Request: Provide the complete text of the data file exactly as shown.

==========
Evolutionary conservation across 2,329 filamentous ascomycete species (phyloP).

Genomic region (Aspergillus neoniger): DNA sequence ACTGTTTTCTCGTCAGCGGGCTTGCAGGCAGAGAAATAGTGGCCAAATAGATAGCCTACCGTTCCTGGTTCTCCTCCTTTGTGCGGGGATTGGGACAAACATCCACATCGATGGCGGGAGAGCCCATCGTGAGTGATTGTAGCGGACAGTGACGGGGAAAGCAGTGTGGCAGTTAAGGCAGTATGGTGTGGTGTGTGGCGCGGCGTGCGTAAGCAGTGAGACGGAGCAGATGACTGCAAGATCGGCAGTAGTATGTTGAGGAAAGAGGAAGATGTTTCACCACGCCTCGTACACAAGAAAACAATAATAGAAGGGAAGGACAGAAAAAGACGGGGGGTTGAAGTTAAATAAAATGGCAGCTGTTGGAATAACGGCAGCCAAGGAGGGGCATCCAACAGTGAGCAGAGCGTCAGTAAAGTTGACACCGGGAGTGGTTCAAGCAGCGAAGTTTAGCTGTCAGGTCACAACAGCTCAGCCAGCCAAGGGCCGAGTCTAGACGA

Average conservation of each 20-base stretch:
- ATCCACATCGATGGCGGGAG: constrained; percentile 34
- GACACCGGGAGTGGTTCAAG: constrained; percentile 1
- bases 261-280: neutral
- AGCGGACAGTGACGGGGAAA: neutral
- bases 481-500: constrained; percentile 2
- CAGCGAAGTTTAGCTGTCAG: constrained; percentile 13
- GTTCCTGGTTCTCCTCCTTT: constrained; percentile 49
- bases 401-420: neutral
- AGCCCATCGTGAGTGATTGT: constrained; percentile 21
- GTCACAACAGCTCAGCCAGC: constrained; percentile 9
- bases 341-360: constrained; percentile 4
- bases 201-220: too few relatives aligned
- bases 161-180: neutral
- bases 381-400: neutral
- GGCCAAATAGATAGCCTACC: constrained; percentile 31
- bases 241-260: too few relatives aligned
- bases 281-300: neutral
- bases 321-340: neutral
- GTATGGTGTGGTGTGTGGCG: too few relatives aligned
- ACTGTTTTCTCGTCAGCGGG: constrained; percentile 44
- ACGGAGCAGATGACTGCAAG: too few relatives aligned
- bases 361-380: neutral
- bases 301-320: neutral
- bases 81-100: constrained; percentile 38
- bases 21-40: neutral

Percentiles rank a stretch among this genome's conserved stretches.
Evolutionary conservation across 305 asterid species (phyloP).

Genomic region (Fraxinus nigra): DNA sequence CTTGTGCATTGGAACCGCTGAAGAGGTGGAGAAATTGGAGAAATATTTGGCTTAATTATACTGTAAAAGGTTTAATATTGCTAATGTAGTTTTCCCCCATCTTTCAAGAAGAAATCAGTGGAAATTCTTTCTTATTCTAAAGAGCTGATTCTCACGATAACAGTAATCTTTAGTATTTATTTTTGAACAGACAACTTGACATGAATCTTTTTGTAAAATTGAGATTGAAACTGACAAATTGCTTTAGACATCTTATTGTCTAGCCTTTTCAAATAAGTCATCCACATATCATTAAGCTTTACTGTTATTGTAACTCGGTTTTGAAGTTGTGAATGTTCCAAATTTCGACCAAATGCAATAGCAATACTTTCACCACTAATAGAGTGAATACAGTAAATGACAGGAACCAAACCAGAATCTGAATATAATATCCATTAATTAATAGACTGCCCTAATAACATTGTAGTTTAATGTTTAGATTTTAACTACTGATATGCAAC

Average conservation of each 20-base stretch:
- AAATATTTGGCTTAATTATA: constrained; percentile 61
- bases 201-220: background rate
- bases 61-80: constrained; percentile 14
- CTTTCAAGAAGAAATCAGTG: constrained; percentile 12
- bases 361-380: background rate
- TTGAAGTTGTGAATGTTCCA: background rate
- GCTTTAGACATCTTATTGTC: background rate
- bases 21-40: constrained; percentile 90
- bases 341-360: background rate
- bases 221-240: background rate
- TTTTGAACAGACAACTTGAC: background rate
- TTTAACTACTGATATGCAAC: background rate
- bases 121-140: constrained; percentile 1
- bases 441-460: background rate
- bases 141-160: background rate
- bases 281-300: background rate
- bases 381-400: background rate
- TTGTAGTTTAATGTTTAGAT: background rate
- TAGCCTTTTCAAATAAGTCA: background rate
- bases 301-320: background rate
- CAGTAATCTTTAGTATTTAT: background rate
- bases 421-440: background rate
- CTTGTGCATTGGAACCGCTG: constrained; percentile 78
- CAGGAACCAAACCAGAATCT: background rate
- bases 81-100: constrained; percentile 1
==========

Evolutionary conservation across 2,329 filamentous ascomycete species (phyloP).

Genomic region (Aspergillus neoniger): DNA sequence ACTGTTTTCTCGTCAGCGGGCTTGCAGGCAGAGAAATAGTGGCCAAATAGATAGCCTACCGTTCCTGGTTCTCCTCCTTTGTGCGGGGATTGGGACAAACATCCACATCGATGGCGGGAGAGCCCATCGTGAGTGATTGTAGCGGACAGTGACGGGGAAAGCAGTGTGGCAGTTAAGGCAGTATGGTGTGGTGTGTGGCGCGGCGTGCGTAAGCAGTGAGACGGAGCAGATGACTGCAAGATCGGCAGTAGTATGTTGAGGAAAGAGGAAGATGTTTCACCACGCCTCGTACACAAGAAAACAATAATAGAAGGGAAGGACAGAAAAAGACGGGGGGTTGAAGTTAAATAAAATGGCAGCTGTTGGAATAACGGCAGCCAAGGAGGGGCATCCAACAGTGAGCAGAGCGTCAGTAAAGTTGACACCGGGAGTGGTTCAAGCAGCGAAGTTTAGCTGTCAGGTCACAACAGCTCAGCCAGCCAAGGGCCGAGTCTAGACGA

Average conservation of each 20-base stretch:
- ATCCACATCGATGGCGGGAG: constrained; percentile 34
- GACACCGGGAGTGGTTCAAG: constrained; percentile 1
- bases 261-280: neutral
- AGCGGACAGTGACGGGGAAA: neutral
- bases 481-500: constrained; percentile 2
- CAGCGAAGTTTAGCTGTCAG: constrained; percentile 13
- GTTCCTGGTTCTCCTCCTTT: constrained; percentile 49
- bases 401-420: neutral
- AGCCCATCGTGAGTGATTGT: constrained; percentile 21
- GTCACAACAGCTCAGCCAGC: constrained; percentile 9
- bases 341-360: constrained; percentile 4
- bases 201-220: too few relatives aligned
- bases 161-180: neutral
- bases 381-400: neutral
- GGCCAAATAGATAGCCTACC: constrained; percentile 31
- bases 241-260: too few relatives aligned
- bases 281-300: neutral
- bases 321-340: neutral
- GTATGGTGTGGTGTGTGGCG: too few relatives aligned
- ACTGTTTTCTCGTCAGCGGG: constrained; percentile 44
- ACGGAGCAGATGACTGCAAG: too few relatives aligned
- bases 361-380: neutral
- bases 301-320: neutral
- bases 81-100: constrained; percentile 38
- bases 21-40: neutral

Percentiles rank a stretch among this genome's conserved stretches.
Evolutionary conservation across 305 asterid species (phyloP).

Genomic region (Fraxinus nigra): DNA sequence CTTGTGCATTGGAACCGCTGAAGAGGTGGAGAAATTGGAGAAATATTTGGCTTAATTATACTGTAAAAGGTTTAATATTGCTAATGTAGTTTTCCCCCATCTTTCAAGAAGAAATCAGTGGAAATTCTTTCTTATTCTAAAGAGCTGATTCTCACGATAACAGTAATCTTTAGTATTTATTTTTGAACAGACAACTTGACATGAATCTTTTTGTAAAATTGAGATTGAAACTGACAAATTGCTTTAGACATCTTATTGTCTAGCCTTTTCAAATAAGTCATCCACATATCATTAAGCTTTACTGTTATTGTAACTCGGTTTTGAAGTTGTGAATGTTCCAAATTTCGACCAAATGCAATAGCAATACTTTCACCACTAATAGAGTGAATACAGTAAATGACAGGAACCAAACCAGAATCTGAATATAATATCCATTAATTAATAGACTGCCCTAATAACATTGTAGTTTAATGTTTAGATTTTAACTACTGATATGCAAC

Average conservation of each 20-base stretch:
- AAATATTTGGCTTAATTATA: constrained; percentile 61
- bases 201-220: background rate
- bases 61-80: constrained; percentile 14
- CTTTCAAGAAGAAATCAGTG: constrained; percentile 12
- bases 361-380: background rate
- TTGAAGTTGTGAATGTTCCA: background rate
- GCTTTAGACATCTTATTGTC: background rate
- bases 21-40: constrained; percentile 90
- bases 341-360: background rate
- bases 221-240: background rate
- TTTTGAACAGACAACTTGAC: background rate
- TTTAACTACTGATATGCAAC: background rate
- bases 121-140: constrained; percentile 1
- bases 441-460: background rate
- bases 141-160: background rate
- bases 281-300: background rate
- bases 381-400: background rate
- TTGTAGTTTAATGTTTAGAT: background rate
- TAGCCTTTTCAAATAAGTCA: background rate
- bases 301-320: background rate
- CAGTAATCTTTAGTATTTAT: background rate
- bases 421-440: background rate
- CTTGTGCATTGGAACCGCTG: constrained; percentile 78
- CAGGAACCAAACCAGAATCT: background rate
- bases 81-100: constrained; percentile 1